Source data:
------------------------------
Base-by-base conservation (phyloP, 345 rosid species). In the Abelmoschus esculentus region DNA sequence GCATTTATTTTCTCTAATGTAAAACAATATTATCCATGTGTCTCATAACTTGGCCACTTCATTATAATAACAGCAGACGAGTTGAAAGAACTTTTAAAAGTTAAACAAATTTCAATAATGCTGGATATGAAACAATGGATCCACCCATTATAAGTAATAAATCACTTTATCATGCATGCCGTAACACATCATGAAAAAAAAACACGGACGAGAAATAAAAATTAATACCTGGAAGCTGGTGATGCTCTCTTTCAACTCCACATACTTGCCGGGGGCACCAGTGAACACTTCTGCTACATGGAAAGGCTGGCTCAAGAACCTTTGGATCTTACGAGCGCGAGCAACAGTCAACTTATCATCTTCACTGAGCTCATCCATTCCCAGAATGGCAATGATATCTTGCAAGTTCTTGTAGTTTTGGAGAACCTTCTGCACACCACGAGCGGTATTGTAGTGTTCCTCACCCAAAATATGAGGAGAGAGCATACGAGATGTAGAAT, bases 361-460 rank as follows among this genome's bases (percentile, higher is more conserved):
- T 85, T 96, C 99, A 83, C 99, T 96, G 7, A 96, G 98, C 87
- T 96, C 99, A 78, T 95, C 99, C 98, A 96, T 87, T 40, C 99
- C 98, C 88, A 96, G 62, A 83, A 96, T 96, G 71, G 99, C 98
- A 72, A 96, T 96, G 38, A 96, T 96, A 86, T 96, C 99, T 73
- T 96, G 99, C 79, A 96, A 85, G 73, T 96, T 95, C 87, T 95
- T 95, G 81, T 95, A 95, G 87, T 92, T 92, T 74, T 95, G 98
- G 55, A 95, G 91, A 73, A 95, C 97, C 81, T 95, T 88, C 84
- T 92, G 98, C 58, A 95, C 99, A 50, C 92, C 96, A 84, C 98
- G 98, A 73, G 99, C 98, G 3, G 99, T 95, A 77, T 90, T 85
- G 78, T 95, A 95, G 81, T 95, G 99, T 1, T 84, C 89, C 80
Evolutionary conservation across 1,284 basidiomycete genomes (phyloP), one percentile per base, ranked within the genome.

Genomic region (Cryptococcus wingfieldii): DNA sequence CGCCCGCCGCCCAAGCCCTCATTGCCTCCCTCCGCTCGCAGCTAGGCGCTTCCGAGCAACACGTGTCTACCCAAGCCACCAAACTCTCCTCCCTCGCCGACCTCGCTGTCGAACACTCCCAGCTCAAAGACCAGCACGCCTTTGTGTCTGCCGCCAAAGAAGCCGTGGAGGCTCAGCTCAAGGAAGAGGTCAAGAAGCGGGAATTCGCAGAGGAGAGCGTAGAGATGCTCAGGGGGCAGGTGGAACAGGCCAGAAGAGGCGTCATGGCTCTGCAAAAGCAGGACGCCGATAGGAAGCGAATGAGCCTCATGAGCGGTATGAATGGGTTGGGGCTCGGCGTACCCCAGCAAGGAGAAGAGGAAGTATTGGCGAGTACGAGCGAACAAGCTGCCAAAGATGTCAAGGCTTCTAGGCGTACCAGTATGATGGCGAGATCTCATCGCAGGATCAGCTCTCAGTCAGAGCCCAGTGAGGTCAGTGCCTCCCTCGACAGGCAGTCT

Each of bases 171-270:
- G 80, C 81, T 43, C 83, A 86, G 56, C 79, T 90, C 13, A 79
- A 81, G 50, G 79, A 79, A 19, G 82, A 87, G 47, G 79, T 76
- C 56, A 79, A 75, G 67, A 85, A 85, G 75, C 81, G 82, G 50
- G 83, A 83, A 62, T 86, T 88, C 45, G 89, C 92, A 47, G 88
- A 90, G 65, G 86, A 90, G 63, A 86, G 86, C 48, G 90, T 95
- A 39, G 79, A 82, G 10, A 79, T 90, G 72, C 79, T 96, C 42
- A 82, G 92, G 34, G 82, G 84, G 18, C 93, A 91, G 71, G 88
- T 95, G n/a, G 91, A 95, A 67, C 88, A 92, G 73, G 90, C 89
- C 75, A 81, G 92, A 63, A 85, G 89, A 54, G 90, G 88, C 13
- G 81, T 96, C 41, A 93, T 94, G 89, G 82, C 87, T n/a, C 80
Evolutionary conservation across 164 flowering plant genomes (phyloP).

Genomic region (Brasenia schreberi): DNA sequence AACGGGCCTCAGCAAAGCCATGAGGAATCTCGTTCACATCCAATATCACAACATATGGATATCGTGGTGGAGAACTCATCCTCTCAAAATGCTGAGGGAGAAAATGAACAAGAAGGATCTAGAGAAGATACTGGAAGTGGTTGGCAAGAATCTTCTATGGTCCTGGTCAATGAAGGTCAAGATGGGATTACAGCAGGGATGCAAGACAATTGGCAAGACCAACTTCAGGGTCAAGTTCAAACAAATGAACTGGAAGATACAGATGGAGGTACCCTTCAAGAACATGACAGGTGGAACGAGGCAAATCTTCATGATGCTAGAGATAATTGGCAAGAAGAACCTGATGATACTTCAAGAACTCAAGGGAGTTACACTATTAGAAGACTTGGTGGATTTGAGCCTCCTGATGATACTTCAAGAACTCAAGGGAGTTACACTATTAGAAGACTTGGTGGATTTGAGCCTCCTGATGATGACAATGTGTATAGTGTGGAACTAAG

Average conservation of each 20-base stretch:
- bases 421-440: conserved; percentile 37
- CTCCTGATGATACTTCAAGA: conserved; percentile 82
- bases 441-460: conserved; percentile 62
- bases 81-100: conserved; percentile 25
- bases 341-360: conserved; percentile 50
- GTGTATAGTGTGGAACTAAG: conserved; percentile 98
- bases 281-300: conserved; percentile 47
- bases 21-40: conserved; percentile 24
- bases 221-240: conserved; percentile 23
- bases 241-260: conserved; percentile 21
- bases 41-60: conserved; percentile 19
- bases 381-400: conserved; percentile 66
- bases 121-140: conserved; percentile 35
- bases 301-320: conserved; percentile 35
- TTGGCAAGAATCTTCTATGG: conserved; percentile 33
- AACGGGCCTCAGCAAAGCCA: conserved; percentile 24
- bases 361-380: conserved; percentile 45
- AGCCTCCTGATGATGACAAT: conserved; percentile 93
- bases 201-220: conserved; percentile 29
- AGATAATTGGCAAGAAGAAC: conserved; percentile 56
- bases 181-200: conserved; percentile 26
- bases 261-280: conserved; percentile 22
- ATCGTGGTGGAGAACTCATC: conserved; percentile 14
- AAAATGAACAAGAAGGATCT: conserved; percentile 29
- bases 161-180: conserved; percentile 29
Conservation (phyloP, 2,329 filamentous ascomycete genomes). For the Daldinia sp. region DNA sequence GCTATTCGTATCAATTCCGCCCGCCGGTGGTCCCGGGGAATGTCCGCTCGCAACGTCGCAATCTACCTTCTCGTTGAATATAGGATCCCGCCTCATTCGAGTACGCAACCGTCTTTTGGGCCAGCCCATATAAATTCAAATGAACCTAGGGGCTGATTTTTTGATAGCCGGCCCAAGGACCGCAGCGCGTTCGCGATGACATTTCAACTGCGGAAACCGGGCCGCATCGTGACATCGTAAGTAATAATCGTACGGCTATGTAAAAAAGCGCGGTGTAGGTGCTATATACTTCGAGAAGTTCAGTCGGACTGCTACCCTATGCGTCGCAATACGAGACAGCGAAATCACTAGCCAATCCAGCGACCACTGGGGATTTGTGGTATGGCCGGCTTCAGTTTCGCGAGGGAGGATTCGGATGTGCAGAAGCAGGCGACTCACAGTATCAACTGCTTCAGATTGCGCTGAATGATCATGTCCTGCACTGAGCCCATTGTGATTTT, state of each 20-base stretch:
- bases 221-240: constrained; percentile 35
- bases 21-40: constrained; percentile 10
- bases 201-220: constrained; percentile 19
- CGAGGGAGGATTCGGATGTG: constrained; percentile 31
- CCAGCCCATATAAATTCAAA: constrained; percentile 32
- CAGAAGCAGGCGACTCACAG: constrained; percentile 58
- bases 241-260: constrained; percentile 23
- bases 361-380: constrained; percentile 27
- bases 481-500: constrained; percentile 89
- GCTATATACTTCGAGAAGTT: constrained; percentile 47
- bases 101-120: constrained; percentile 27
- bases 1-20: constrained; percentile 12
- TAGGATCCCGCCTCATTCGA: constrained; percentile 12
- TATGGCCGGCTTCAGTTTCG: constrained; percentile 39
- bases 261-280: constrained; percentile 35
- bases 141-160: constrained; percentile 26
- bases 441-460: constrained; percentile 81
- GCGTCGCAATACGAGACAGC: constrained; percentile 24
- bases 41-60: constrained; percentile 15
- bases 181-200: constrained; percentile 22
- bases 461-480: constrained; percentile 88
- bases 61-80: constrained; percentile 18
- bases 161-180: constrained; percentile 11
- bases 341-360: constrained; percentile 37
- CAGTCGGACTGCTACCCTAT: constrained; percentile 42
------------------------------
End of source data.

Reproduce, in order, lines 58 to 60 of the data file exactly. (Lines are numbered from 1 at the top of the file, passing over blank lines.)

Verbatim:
- CCAGCCCATATAAATTCAAA: constrained; percentile 32
- CAGAAGCAGGCGACTCACAG: constrained; percentile 58
- bases 241-260: constrained; percentile 23